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David M Eisenmann

David M Eisenmann


Biological Sciences

Biological Sciences Bldg 426


Ph D Harvard University 1992

BS University of Pennsylvania 1985


I received my training in the fields of Genetics and Developmental Biology and I am fascinated by the process of development. I teach or have taught courses in the areas of genetics, biochemistry, molecular biology, developmental biology and cell signaling. I also serve as Undergraduate Program Director for the Department of Biological Sciences.

Research Interests

For 25 years my laboratory studied animal developmental biology, in particular the process of cell fate specification - how newly born cells know what fate to adopt during development. We focused on two types of skin cells that arise during development in the invertebrate model system, the nematode worm C. elegans. In the past, we studied the regulation of gene expression downstream of the Wnt signaling pathway in the lateral seam cells and ventral vulval precursor cells in this animal. More recently we examined: 1) the function of pax-3, a gene that regulates the choice between these two skin cell types during embryogenesis, and 2) the temporal co-regulation of a large set of genes in the worm's skin cells during larval life.

Teaching Interests

BIOL 302 Molecular and General Genetics
BIOL 430 Biochemistry
BIOL 442 Developmental Biology
BIOL 443 Advanced Topics in Developmental Biology
BIOL 445 Signal Transduction

Intellectual Contributions

Thompson, K W., Joshi, P, Dymond, J S., Gorrepati, L, Smith, H E., Krause, M W., David, Eisenmann M. (2016). The Paired-box protein PAX-3 regulates the choice between lateral and ventral epidermal cell fates in C. elegans.. 2. 412 191-207 Developmental biology.

Gorrepati, L, Krause, M W., Chen, W, Brodigan, T M., Correa-Mendez, M, David, Eisenmann M. (2015). Identification of Wnt Pathway Target Genes Regulating the Division and Differentiation of Larval Seam Cells and Vulval Precursor Cells in Caenorhabditis elegans.. 8. 5 1551-66 G3 (Bethesda, Md.).

Gorrepati, L, David, Eisenmann M. (2015). The C. elegans embryonic fate specification factor EGL-18 (GATA) is reutilized downstream of Wnt signaling to maintain a population of larval progenitor cells.. 1. 4 e996419 Worm.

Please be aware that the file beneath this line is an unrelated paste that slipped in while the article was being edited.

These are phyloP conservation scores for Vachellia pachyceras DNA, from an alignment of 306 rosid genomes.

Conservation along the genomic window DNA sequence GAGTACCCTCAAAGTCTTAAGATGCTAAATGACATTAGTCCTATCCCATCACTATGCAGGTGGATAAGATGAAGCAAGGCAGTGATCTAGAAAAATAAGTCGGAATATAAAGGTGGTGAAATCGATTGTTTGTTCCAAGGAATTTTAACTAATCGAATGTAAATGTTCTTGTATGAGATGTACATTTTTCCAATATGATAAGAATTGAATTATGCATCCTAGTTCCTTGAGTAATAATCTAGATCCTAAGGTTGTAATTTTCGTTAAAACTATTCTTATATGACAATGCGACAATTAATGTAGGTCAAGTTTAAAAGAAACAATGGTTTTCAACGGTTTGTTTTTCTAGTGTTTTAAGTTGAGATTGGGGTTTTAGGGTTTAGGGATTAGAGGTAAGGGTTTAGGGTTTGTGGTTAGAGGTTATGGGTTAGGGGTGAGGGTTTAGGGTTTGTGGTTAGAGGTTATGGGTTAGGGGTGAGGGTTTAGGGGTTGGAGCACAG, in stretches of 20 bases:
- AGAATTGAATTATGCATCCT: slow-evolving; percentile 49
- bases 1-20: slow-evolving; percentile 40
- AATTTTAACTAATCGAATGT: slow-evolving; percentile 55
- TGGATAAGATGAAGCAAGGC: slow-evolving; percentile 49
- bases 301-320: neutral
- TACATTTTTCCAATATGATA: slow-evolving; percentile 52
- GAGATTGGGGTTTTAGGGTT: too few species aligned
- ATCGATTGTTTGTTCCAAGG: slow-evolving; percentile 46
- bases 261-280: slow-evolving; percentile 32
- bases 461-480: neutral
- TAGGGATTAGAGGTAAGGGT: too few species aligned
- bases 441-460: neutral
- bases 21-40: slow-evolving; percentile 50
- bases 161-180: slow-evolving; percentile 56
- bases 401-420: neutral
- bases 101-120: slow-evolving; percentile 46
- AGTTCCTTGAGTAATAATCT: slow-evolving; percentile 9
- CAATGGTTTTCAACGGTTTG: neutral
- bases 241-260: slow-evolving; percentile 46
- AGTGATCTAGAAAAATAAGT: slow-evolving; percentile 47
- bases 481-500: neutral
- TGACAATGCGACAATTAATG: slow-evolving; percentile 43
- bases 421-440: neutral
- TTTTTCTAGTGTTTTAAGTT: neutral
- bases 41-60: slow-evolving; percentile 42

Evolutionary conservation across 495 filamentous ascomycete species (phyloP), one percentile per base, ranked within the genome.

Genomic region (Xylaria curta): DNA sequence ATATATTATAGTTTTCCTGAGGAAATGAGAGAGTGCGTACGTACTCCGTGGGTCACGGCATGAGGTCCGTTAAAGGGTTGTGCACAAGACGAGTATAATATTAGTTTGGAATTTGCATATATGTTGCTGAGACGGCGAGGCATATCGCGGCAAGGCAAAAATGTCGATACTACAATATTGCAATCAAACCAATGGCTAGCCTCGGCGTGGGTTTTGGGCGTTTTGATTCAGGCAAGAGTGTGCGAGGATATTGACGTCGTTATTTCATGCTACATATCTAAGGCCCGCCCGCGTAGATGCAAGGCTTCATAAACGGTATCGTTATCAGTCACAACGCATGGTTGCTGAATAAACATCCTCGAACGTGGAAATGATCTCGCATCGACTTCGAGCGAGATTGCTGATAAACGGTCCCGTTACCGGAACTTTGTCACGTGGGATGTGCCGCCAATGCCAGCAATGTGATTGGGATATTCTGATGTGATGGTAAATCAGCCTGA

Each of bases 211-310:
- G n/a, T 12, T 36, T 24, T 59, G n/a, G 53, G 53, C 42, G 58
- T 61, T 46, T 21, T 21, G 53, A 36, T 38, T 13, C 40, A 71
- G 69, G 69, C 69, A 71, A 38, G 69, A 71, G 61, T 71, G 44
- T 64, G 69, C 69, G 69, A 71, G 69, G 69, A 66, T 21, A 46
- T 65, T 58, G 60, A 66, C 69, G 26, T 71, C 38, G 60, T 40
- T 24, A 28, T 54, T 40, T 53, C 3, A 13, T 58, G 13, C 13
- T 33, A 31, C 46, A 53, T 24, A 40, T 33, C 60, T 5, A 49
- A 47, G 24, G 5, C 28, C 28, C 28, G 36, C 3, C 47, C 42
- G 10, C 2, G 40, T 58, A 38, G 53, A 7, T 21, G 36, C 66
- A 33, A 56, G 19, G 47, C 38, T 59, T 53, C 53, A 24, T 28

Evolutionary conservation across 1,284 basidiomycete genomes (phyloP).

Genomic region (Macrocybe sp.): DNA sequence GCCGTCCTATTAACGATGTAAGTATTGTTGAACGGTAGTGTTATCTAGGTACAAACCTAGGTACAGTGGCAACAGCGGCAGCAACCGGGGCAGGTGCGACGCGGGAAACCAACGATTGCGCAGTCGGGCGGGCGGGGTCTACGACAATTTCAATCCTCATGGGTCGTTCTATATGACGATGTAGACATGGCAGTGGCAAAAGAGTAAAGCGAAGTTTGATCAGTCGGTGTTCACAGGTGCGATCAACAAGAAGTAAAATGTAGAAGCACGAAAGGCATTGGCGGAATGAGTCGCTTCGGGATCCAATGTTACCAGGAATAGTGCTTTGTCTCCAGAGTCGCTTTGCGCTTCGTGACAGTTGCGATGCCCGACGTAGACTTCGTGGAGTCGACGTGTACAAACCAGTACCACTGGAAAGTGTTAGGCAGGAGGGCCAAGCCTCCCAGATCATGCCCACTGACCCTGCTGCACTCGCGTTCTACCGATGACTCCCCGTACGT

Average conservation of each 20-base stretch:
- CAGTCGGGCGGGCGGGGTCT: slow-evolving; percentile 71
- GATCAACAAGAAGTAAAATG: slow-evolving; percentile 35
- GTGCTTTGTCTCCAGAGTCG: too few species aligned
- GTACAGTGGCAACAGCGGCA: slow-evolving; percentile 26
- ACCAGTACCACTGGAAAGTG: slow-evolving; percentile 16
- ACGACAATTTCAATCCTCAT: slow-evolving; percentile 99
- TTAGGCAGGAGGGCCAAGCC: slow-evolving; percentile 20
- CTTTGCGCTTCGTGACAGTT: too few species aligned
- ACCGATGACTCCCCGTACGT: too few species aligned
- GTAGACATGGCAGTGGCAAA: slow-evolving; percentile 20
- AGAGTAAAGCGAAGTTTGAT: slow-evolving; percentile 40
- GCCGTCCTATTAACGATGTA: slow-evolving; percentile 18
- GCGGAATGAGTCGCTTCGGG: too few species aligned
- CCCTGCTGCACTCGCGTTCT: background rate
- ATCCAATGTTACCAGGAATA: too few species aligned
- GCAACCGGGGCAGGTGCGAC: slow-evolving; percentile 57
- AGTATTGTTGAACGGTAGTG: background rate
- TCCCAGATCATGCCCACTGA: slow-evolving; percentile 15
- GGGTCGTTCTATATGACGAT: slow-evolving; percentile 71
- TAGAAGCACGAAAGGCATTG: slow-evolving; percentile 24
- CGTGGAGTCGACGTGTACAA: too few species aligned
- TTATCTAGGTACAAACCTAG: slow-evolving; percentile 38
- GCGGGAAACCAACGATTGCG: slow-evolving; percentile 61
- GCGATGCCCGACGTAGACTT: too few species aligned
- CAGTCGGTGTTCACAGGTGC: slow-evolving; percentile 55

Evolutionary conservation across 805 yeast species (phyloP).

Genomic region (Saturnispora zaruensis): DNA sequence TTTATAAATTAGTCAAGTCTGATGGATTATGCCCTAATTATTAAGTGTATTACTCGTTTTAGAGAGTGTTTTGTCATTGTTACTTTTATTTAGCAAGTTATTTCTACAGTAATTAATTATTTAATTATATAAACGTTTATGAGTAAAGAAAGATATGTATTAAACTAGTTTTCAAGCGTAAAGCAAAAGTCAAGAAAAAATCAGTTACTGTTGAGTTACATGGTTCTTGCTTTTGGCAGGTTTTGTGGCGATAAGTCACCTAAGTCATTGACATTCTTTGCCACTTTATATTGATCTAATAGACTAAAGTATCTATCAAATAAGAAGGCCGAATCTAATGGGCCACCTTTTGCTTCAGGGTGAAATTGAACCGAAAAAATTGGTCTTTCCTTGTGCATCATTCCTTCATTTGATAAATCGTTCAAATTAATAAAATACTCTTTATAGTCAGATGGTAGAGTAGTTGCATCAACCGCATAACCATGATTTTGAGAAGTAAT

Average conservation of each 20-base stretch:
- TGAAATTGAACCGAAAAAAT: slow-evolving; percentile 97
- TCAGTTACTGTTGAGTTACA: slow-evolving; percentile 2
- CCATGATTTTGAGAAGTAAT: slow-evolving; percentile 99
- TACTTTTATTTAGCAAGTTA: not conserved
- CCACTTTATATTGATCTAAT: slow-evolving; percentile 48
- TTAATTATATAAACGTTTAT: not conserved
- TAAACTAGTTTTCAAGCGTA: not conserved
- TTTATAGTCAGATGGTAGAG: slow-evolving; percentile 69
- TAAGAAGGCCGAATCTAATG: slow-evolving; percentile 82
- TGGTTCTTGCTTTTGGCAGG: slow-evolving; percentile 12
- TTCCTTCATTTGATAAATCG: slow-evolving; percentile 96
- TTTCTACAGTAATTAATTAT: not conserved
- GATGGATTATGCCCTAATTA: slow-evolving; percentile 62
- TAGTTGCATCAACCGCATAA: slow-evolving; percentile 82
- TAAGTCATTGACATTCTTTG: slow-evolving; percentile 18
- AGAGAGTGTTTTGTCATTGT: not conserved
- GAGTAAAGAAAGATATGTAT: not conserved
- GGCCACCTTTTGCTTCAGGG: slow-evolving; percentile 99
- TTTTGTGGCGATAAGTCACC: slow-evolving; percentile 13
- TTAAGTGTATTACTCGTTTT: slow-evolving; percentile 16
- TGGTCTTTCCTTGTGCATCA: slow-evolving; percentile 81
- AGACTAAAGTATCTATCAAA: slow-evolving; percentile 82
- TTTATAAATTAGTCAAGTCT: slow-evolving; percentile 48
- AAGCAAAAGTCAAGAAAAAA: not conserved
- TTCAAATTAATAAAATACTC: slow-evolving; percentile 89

Liu, W J., Reece-Hoyes, J S., Walhout, A J., David, Eisenmann M. (2014). Multiple transcription factors directly regulate Hox gene lin-39 expression in ventral hypodermal cells of the C. elegans embryo and larva, including the hypodermal fate regulators LIN-26 and ELT-6.. 14 17 BMC developmental biology.

Jackson, B M., Abete-Luzi, P, Krause, M W., David, Eisenmann M. (2014). Use of an activated beta-catenin to identify Wnt pathway target genes in caenorhabditis elegans, including a subset of collagen genes expressed in late larval development.. 4. 4 733-47 G3 (Bethesda, Md.).

Gorrepati, L, Thompson, K W., David, Eisenmann M. (2013). C. elegans GATA factors EGL-18 and ELT-6 function downstream of Wnt signaling to maintain the progenitor fate during larval asymmetric divisions of the seam cells.. 10. 140 2093-102 Development (Cambridge, England).

Jackson, B M., David, Eisenmann M. (2012). β-catenin-dependent Wnt signaling in C. elegans: teaching an old dog a new trick.. 8. 4 a007948 Cold Spring Harbor perspectives in biology.

David, Eisenmann M. (2011). C. elegans seam cells as stem cells: Wnt signaling and casein kinase Iα regulate asymmetric cell divisions in an epidermal progenitor cell type.. 1. 10 20-1 Cell cycle (Georgetown, Tex.).

Gleason, J E., David, Eisenmann M. (2010). Wnt signaling controls the stem cell-like asymmetric division of the epithelial seam cells during C. elegans larval development.. 1. 348 58-66 Developmental biology.

Weidhaas, J B., David, Eisenmann M., Holub, J M., Nallur, S V. (2006). A conserved RAS/mitogen-activated protein kinase pathway regulates DNA damage-induced cell death postirradiation in Radelegans.. 21. 66 10434-8 Cancer research.